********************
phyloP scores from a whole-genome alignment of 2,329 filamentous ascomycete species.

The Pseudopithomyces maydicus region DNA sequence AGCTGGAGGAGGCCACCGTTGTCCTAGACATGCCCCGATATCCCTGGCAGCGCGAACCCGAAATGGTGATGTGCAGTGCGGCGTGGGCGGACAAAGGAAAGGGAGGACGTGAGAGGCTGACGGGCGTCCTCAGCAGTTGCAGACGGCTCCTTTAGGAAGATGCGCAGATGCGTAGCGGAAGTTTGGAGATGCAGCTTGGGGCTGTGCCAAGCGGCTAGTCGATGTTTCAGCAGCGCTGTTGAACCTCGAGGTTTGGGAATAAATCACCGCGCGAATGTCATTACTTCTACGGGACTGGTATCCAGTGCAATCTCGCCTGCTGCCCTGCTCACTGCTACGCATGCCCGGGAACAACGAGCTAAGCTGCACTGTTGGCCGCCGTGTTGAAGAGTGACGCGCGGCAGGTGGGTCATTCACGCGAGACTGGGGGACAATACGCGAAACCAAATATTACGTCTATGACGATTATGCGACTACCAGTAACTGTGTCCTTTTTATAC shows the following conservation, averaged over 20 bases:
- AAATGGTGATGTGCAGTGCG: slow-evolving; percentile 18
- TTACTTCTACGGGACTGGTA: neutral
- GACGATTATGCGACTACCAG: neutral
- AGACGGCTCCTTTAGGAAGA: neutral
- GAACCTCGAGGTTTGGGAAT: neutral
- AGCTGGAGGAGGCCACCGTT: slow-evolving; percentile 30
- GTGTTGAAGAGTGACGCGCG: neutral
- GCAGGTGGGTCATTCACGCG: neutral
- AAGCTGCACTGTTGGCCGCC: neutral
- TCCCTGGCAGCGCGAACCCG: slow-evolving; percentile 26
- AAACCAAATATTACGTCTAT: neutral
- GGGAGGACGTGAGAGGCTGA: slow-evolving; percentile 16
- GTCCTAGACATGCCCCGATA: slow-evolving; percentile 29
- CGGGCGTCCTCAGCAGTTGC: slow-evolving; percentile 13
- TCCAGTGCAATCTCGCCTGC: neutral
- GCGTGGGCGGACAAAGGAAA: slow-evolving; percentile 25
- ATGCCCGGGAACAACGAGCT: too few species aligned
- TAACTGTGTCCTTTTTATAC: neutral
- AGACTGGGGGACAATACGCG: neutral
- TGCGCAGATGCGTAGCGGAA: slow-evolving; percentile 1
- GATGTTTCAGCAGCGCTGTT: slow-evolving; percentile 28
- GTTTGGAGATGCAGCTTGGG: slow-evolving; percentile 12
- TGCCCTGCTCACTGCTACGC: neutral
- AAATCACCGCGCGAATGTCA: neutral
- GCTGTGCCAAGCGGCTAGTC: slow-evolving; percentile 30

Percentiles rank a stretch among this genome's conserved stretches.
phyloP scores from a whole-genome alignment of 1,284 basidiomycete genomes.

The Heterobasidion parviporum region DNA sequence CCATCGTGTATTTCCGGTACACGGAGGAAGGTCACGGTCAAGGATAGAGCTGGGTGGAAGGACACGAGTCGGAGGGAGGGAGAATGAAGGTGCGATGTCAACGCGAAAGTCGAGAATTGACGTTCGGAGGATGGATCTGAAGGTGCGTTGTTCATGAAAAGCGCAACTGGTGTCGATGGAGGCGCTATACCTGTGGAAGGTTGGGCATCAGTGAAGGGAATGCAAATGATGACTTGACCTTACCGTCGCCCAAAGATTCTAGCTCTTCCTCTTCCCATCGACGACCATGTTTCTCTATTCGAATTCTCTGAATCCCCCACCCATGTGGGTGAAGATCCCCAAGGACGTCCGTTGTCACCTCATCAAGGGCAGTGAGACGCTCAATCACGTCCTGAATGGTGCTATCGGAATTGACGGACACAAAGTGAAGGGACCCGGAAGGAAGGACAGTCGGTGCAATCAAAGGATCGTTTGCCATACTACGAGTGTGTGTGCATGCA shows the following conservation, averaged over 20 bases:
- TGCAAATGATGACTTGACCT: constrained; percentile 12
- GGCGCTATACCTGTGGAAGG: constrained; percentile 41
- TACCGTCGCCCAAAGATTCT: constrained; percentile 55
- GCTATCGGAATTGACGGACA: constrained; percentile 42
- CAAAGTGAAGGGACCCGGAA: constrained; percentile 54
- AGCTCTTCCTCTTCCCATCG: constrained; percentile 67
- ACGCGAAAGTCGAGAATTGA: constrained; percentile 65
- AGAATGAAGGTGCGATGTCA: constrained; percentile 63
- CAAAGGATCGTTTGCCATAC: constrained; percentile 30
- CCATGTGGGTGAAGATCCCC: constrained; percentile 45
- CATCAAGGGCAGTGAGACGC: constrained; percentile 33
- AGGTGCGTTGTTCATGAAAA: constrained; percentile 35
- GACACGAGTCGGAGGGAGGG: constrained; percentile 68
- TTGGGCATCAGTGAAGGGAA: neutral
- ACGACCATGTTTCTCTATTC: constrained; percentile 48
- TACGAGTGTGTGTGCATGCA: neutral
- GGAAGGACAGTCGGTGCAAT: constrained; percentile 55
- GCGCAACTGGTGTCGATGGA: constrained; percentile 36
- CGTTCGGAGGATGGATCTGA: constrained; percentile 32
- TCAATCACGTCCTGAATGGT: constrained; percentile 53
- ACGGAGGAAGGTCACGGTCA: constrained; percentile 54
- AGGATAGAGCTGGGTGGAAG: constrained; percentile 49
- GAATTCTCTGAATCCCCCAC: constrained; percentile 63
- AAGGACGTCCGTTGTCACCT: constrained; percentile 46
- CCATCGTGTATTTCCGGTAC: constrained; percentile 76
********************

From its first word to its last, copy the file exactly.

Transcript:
phyloP scores from a whole-genome alignment of 2,329 filamentous ascomycete species.

The Pseudopithomyces maydicus region DNA sequence AGCTGGAGGAGGCCACCGTTGTCCTAGACATGCCCCGATATCCCTGGCAGCGCGAACCCGAAATGGTGATGTGCAGTGCGGCGTGGGCGGACAAAGGAAAGGGAGGACGTGAGAGGCTGACGGGCGTCCTCAGCAGTTGCAGACGGCTCCTTTAGGAAGATGCGCAGATGCGTAGCGGAAGTTTGGAGATGCAGCTTGGGGCTGTGCCAAGCGGCTAGTCGATGTTTCAGCAGCGCTGTTGAACCTCGAGGTTTGGGAATAAATCACCGCGCGAATGTCATTACTTCTACGGGACTGGTATCCAGTGCAATCTCGCCTGCTGCCCTGCTCACTGCTACGCATGCCCGGGAACAACGAGCTAAGCTGCACTGTTGGCCGCCGTGTTGAAGAGTGACGCGCGGCAGGTGGGTCATTCACGCGAGACTGGGGGACAATACGCGAAACCAAATATTACGTCTATGACGATTATGCGACTACCAGTAACTGTGTCCTTTTTATAC shows the following conservation, averaged over 20 bases:
- AAATGGTGATGTGCAGTGCG: slow-evolving; percentile 18
- TTACTTCTACGGGACTGGTA: neutral
- GACGATTATGCGACTACCAG: neutral
- AGACGGCTCCTTTAGGAAGA: neutral
- GAACCTCGAGGTTTGGGAAT: neutral
- AGCTGGAGGAGGCCACCGTT: slow-evolving; percentile 30
- GTGTTGAAGAGTGACGCGCG: neutral
- GCAGGTGGGTCATTCACGCG: neutral
- AAGCTGCACTGTTGGCCGCC: neutral
- TCCCTGGCAGCGCGAACCCG: slow-evolving; percentile 26
- AAACCAAATATTACGTCTAT: neutral
- GGGAGGACGTGAGAGGCTGA: slow-evolving; percentile 16
- GTCCTAGACATGCCCCGATA: slow-evolving; percentile 29
- CGGGCGTCCTCAGCAGTTGC: slow-evolving; percentile 13
- TCCAGTGCAATCTCGCCTGC: neutral
- GCGTGGGCGGACAAAGGAAA: slow-evolving; percentile 25
- ATGCCCGGGAACAACGAGCT: too few species aligned
- TAACTGTGTCCTTTTTATAC: neutral
- AGACTGGGGGACAATACGCG: neutral
- TGCGCAGATGCGTAGCGGAA: slow-evolving; percentile 1
- GATGTTTCAGCAGCGCTGTT: slow-evolving; percentile 28
- GTTTGGAGATGCAGCTTGGG: slow-evolving; percentile 12
- TGCCCTGCTCACTGCTACGC: neutral
- AAATCACCGCGCGAATGTCA: neutral
- GCTGTGCCAAGCGGCTAGTC: slow-evolving; percentile 30

Percentiles rank a stretch among this genome's conserved stretches.
phyloP scores from a whole-genome alignment of 1,284 basidiomycete genomes.

The Heterobasidion parviporum region DNA sequence CCATCGTGTATTTCCGGTACACGGAGGAAGGTCACGGTCAAGGATAGAGCTGGGTGGAAGGACACGAGTCGGAGGGAGGGAGAATGAAGGTGCGATGTCAACGCGAAAGTCGAGAATTGACGTTCGGAGGATGGATCTGAAGGTGCGTTGTTCATGAAAAGCGCAACTGGTGTCGATGGAGGCGCTATACCTGTGGAAGGTTGGGCATCAGTGAAGGGAATGCAAATGATGACTTGACCTTACCGTCGCCCAAAGATTCTAGCTCTTCCTCTTCCCATCGACGACCATGTTTCTCTATTCGAATTCTCTGAATCCCCCACCCATGTGGGTGAAGATCCCCAAGGACGTCCGTTGTCACCTCATCAAGGGCAGTGAGACGCTCAATCACGTCCTGAATGGTGCTATCGGAATTGACGGACACAAAGTGAAGGGACCCGGAAGGAAGGACAGTCGGTGCAATCAAAGGATCGTTTGCCATACTACGAGTGTGTGTGCATGCA shows the following conservation, averaged over 20 bases:
- TGCAAATGATGACTTGACCT: constrained; percentile 12
- GGCGCTATACCTGTGGAAGG: constrained; percentile 41
- TACCGTCGCCCAAAGATTCT: constrained; percentile 55
- GCTATCGGAATTGACGGACA: constrained; percentile 42
- CAAAGTGAAGGGACCCGGAA: constrained; percentile 54
- AGCTCTTCCTCTTCCCATCG: constrained; percentile 67
- ACGCGAAAGTCGAGAATTGA: constrained; percentile 65
- AGAATGAAGGTGCGATGTCA: constrained; percentile 63
- CAAAGGATCGTTTGCCATAC: constrained; percentile 30
- CCATGTGGGTGAAGATCCCC: constrained; percentile 45
- CATCAAGGGCAGTGAGACGC: constrained; percentile 33
- AGGTGCGTTGTTCATGAAAA: constrained; percentile 35
- GACACGAGTCGGAGGGAGGG: constrained; percentile 68
- TTGGGCATCAGTGAAGGGAA: neutral
- ACGACCATGTTTCTCTATTC: constrained; percentile 48
- TACGAGTGTGTGTGCATGCA: neutral
- GGAAGGACAGTCGGTGCAAT: constrained; percentile 55
- GCGCAACTGGTGTCGATGGA: constrained; percentile 36
- CGTTCGGAGGATGGATCTGA: constrained; percentile 32
- TCAATCACGTCCTGAATGGT: constrained; percentile 53
- ACGGAGGAAGGTCACGGTCA: constrained; percentile 54
- AGGATAGAGCTGGGTGGAAG: constrained; percentile 49
- GAATTCTCTGAATCCCCCAC: constrained; percentile 63
- AAGGACGTCCGTTGTCACCT: constrained; percentile 46
- CCATCGTGTATTTCCGGTAC: constrained; percentile 76